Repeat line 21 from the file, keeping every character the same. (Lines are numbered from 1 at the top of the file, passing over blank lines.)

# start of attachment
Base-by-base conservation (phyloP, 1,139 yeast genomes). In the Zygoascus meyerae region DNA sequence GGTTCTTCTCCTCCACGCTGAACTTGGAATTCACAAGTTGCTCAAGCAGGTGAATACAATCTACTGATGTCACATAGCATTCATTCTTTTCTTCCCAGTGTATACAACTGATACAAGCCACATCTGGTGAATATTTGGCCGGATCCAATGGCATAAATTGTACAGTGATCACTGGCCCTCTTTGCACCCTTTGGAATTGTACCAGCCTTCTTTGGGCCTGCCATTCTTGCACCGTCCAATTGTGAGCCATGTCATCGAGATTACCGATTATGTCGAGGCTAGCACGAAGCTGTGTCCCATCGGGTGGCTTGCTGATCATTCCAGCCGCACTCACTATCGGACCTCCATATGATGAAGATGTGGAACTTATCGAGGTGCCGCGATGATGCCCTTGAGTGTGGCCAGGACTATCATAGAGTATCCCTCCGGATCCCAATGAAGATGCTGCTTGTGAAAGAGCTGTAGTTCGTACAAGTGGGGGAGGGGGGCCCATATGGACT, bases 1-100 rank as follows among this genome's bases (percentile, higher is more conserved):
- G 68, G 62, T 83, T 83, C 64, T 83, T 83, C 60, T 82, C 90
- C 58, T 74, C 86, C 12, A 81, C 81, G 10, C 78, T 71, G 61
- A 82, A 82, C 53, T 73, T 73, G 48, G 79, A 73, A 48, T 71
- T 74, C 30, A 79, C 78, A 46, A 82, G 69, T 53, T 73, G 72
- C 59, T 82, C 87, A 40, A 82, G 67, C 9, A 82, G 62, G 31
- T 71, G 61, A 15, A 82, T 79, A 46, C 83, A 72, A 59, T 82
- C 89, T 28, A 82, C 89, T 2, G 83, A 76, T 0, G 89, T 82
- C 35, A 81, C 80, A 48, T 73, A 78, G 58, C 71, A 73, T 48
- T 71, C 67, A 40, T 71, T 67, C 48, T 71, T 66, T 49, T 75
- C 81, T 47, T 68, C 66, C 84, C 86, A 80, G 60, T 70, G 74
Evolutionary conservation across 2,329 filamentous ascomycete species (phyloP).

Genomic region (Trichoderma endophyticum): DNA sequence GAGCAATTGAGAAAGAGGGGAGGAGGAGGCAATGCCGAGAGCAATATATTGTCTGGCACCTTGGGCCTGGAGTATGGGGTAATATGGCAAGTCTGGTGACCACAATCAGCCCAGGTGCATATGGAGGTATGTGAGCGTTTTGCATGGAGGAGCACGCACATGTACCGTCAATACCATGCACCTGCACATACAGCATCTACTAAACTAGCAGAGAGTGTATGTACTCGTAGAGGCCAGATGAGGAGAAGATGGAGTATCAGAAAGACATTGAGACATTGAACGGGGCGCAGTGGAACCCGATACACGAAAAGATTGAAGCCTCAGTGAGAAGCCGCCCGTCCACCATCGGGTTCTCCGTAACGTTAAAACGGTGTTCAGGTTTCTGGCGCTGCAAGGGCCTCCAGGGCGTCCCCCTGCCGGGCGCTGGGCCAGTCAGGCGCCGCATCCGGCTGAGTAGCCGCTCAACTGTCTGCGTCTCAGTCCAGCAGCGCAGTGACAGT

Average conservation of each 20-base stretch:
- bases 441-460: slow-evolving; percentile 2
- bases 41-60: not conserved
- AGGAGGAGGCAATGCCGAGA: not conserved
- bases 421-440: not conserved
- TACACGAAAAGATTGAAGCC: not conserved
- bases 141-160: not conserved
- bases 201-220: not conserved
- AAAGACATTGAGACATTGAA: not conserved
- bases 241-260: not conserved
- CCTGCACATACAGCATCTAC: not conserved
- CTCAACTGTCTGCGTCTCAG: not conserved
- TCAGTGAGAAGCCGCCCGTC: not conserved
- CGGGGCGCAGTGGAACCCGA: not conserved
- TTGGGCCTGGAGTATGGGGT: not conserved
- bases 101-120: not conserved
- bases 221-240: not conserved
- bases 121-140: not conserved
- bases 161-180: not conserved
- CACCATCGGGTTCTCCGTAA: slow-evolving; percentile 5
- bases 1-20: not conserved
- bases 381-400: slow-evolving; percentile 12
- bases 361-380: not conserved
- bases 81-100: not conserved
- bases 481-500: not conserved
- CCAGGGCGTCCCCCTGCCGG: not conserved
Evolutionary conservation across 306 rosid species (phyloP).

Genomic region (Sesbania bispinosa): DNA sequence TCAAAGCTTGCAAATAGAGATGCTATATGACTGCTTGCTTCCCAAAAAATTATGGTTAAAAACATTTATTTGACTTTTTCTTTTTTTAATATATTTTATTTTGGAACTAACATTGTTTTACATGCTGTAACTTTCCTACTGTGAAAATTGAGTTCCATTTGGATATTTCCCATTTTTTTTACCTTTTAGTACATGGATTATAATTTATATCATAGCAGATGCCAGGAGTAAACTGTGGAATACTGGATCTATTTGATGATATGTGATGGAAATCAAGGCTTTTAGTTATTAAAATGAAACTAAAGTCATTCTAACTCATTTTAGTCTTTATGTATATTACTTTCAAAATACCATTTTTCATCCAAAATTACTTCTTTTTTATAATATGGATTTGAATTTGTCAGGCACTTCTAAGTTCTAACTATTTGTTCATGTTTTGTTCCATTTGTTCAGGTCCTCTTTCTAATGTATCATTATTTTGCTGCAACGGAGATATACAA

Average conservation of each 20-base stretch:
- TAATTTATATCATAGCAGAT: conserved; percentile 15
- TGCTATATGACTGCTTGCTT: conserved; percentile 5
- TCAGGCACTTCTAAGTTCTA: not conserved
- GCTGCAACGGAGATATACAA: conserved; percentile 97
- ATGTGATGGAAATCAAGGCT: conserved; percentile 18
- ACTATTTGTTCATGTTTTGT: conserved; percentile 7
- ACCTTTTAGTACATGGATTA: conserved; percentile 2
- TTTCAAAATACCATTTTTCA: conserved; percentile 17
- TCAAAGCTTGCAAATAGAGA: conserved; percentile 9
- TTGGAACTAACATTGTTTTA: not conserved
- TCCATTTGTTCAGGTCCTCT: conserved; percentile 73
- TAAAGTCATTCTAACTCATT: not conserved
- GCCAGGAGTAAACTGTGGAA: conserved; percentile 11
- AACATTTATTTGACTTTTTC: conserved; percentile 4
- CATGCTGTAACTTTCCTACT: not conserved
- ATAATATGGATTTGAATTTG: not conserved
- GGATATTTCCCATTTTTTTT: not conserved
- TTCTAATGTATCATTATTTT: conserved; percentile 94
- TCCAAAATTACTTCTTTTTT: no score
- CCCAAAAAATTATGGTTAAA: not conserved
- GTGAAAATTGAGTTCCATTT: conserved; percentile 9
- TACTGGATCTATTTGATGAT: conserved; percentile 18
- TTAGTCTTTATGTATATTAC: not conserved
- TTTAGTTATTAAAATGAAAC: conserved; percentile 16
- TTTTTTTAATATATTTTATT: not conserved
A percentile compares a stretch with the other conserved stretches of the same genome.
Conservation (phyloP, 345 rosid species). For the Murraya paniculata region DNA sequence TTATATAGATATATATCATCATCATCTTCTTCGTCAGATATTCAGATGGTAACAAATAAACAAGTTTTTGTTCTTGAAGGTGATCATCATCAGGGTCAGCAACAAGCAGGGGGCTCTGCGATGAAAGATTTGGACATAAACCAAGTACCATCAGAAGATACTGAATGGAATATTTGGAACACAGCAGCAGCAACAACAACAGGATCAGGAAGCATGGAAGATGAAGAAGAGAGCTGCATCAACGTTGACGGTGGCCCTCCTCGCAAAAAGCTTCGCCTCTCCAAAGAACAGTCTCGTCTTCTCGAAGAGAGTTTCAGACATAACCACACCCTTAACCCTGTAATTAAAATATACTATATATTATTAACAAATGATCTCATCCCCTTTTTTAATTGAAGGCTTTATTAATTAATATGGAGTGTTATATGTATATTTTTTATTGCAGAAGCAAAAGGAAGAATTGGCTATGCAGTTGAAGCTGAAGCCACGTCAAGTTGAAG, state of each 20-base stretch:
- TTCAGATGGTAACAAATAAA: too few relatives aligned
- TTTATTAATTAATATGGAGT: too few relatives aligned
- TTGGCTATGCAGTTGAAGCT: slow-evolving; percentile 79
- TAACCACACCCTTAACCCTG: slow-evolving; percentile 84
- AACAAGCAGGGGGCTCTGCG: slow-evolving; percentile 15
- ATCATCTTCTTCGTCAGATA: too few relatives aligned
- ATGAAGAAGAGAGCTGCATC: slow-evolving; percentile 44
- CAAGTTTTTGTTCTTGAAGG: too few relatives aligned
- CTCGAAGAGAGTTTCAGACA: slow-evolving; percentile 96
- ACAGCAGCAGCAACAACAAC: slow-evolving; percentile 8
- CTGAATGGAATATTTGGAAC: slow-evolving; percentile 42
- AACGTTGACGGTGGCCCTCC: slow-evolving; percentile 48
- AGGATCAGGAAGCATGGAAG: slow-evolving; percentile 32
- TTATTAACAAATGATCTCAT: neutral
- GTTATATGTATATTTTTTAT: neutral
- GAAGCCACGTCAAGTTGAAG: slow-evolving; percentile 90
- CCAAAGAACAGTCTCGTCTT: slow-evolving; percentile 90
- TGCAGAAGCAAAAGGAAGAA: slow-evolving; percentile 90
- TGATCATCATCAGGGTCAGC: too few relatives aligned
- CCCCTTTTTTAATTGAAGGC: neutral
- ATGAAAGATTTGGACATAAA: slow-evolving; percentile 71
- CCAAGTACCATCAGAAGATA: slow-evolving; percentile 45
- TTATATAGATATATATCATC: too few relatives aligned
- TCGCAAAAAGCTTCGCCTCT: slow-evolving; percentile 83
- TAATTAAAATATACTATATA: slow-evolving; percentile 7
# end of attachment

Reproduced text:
- bases 201-220: not conserved